The Honourable William L. Walsh was a lawyer by profession and had a
strong interest in public affairs. As well as serving as Alberta's Lieutenant-Governor, he was the first President of the Conservative Association of the
Province of Alberta.
William Legh Walsh was born on January 28, 1857, at Simcoe, Canada West
(Ontario). He was the son of Aquila Walsh and Jane Adams Wilson. His father
was a Member of the Legislative Assembly of Upper (Ontario) and Lower (Quebec)
Canada and was the first Member of Parliament for the electoral district of
Norfolk North, Ontario, in 1867. William L. Walsh was a member of the Church
of England (Anglican).
After attending public and high school in Simcoe, Ontario, William L. Walsh
studied at the University of Toronto and Osgoode Hall. He was called to the
Ontario Bar in 1880. On November 17, 1883, he married Bessie McVittie of Barrie, Ontario. They
had two children: Marguerite Claire and Legh A. Following the death of his first
wife, he married Bertha M. Barber, daughter of George Cassady of Vancouver,
British Columbia, on April 22, 1931.
After attending Osgoode Hall, William L. Walsh was associated with the firm
of D 'Alton McCarthy in Orangeville, Ontario. He was the unsuccessful
Conservative candidate for the Ontario constituency of Cardwell at the federal
general election of 1896. He came west in 1900 and was called to the Yukon Bar
that year, establishing a law practice at Dawson in the Yukon during the gold rush.
He was named King's Counsel in 1903 and was called to the
Bar in 1904. In 1904, he was a candidate for the Mayor of Dawson, Yukon
Territory, but was defeated. He settled in Calgary later the same year. While
practicing law in Calgary, he was associated with the firm of Walsh, McCarthy,
and Carson. This firm evolved into the present-day firm of MacLeod Dixon.
William L. Walsh was the first President of the Conservative Association of
Alberta and ran unsuccessfully for that party at a provincial
byelection in 1906. In
1909, he was appointed as one of the two Counsels to the Royal Commission
investigating whether any officers of the government or any Members of the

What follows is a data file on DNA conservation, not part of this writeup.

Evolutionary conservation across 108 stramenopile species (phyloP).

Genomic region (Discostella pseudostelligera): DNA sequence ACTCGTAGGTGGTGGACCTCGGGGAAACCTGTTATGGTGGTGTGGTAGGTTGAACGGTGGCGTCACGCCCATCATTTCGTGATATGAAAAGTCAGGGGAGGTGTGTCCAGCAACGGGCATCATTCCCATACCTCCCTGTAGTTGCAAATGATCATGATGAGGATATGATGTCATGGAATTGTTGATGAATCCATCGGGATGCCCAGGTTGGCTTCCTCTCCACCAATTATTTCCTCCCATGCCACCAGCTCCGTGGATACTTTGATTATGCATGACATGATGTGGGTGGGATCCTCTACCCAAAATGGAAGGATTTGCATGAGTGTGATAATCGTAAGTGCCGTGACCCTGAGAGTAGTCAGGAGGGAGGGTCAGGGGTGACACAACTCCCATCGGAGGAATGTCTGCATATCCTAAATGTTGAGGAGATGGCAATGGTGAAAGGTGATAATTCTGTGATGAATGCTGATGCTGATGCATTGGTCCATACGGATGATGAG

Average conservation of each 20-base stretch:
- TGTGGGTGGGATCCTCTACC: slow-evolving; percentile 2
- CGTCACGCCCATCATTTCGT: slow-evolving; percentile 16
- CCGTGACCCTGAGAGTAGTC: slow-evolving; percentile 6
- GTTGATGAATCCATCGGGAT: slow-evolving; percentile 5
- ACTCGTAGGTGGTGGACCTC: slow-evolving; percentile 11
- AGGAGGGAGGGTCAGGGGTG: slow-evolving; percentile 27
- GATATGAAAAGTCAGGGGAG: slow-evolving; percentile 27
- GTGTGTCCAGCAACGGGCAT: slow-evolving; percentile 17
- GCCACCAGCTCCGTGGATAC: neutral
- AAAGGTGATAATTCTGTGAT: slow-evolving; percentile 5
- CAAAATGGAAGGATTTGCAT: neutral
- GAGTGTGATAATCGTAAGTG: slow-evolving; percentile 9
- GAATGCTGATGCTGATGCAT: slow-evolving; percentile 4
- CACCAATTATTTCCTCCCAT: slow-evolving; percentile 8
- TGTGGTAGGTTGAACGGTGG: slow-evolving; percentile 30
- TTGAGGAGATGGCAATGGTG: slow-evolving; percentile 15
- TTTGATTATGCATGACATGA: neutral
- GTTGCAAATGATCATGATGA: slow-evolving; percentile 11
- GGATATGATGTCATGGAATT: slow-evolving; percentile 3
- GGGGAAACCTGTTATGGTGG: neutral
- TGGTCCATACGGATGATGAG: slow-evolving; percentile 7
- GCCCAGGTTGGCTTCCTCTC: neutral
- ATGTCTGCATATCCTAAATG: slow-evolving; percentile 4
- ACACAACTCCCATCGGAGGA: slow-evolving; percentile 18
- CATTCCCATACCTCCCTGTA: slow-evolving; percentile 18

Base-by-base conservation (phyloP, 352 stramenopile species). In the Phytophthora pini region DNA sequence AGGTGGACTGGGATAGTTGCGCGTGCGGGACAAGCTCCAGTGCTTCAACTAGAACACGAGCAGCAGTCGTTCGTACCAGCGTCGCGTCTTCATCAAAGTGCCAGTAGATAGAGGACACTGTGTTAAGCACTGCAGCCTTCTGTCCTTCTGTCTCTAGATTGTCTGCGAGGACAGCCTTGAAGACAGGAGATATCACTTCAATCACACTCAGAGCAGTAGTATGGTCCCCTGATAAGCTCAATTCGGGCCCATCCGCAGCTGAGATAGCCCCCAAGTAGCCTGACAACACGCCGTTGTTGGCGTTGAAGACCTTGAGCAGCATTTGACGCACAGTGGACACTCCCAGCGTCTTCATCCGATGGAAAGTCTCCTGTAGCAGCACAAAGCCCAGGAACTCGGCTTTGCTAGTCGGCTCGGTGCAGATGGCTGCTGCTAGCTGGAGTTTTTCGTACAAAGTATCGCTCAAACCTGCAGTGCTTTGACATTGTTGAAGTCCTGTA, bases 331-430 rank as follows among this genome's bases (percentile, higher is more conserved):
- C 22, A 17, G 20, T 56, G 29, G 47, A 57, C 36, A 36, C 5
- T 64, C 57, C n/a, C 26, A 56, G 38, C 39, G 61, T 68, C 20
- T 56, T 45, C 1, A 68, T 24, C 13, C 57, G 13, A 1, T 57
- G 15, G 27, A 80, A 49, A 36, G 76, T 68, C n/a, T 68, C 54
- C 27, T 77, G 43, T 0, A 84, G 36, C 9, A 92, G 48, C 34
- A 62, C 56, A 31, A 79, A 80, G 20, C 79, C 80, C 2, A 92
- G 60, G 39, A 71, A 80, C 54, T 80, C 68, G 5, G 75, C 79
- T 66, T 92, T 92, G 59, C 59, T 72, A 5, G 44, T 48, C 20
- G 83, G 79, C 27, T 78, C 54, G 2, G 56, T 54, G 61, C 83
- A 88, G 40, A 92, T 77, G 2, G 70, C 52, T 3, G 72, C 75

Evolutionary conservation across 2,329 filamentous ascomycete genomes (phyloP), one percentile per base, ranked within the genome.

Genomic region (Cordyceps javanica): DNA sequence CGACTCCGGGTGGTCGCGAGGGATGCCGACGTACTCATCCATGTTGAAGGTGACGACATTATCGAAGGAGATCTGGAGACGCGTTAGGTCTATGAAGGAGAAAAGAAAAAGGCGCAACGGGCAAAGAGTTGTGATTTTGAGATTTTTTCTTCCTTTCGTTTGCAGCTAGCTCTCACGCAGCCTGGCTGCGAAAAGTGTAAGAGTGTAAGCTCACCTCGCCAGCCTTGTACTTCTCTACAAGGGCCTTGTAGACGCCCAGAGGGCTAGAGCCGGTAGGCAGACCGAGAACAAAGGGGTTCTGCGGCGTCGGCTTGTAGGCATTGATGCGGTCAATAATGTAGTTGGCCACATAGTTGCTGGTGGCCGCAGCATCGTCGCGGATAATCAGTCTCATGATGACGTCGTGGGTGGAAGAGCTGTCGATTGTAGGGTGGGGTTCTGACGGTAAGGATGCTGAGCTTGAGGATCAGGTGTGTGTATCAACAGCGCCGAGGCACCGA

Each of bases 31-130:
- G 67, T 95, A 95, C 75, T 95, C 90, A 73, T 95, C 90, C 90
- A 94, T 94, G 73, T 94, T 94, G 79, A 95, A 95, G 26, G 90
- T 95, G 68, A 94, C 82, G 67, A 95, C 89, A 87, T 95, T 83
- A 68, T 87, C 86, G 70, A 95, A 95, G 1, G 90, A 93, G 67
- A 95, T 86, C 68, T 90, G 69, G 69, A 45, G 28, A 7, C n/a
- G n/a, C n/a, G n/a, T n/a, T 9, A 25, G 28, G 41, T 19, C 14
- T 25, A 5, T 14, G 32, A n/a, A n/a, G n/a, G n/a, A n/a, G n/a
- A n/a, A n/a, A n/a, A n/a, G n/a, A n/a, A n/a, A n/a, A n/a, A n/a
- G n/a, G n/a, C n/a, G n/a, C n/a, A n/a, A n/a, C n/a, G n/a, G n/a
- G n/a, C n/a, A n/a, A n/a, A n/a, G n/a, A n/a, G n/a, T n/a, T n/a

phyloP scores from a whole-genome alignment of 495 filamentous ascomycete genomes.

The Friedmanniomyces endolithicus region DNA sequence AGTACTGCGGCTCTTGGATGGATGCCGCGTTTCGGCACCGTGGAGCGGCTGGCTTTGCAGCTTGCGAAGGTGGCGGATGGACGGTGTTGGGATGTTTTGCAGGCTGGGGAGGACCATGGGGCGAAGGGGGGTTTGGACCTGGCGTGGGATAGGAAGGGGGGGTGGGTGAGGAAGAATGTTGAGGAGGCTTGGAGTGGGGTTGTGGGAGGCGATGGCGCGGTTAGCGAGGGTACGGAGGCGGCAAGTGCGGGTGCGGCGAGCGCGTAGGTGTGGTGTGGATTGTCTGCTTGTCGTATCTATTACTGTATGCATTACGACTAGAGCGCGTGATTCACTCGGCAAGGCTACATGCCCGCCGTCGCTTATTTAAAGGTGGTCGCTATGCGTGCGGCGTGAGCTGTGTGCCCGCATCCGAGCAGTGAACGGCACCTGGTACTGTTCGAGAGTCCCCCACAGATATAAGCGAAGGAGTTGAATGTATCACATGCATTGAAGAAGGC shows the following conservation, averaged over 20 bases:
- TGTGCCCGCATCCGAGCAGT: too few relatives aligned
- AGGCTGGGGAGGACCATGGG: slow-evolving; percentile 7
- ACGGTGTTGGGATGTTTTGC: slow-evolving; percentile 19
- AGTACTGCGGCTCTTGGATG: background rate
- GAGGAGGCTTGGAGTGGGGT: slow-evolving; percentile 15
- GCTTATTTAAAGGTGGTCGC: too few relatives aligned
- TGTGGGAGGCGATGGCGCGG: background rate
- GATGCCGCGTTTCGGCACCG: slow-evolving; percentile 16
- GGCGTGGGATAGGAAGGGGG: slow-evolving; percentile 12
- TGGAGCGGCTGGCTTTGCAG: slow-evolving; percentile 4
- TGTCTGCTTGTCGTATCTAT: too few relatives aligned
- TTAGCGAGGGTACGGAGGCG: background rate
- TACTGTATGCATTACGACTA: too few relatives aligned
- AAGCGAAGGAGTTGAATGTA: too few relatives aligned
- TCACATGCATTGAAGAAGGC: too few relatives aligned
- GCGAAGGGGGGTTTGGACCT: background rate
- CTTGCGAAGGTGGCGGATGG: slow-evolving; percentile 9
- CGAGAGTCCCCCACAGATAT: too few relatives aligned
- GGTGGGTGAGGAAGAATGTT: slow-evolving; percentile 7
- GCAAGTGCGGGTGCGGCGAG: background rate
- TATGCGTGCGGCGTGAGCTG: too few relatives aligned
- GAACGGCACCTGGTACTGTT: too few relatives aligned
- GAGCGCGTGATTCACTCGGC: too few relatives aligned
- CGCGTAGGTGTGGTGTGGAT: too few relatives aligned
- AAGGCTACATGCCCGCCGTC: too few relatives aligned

Legislative Assembly of Alberta had had dealings with the Alberta and Great
Waterways Railway Company.
William L. Walsh was a Conservative organizer in
the 1911 federal election which saw the defeat of Prime Minister Sir Wilfred
Laurier and the election of Robert Borden. He was appointed a judge of the
Supreme Court of Alberta in 1912 and left the Bench in 1931 to serve as
On the advice of Prime Minister R.B. Bennett, William L. Walsh was
appointed Lieutenant-Governor of Alberta effective May 5, 1931. This appointment
was made by the Earl of Bessborough, Governor General of Canada.
The Honourable William L. Walsh's tenure as Lieutenant-Governor is associated with a minor constitutional problem that was precipitated by the resignation of Premier John E. Brownlee in July, 1934. When he resigned, Premier Brownlee
did not name a successor. The Government Caucus chose Richard G. Reid. The
Lieutenant-Governor refused to accept this choice until Richard G. Reid was able
to prove his ability by forming a Cabinet.
The Honourable William L. Walsh served as
Lieutenant- Governor until his successor was appointed effective October 1, 1936.
William L. Walsh was an Honorary Chief ("Sitting Eagle") of the Blood
Indians (1931), received an Honorary Doctor of Laws degree from the University of
Alberta (1932), was an Honorary Colonel of the University of Alberta Detachment
of the Canadian Officer Training Corps, was an Honorary Bencher of the Law
Society of Alberta, and was a Knight of Grace of the Most Venerable Order of the
Hospital of St. John of Jerusalem. He was also a member of the Calgary Ranchmen's Club and the Calgary Golf and Country Club. An avid golfer, William L.
Walsh founded a seniors' golf tournament which bears his name and is conducted
to this day alternately in the cities of Calgary and Edmonton.
He died on January 13, 1938, at Victoria, British
Columbia, and was buried in the Union Cemetery at Calgary, Alberta.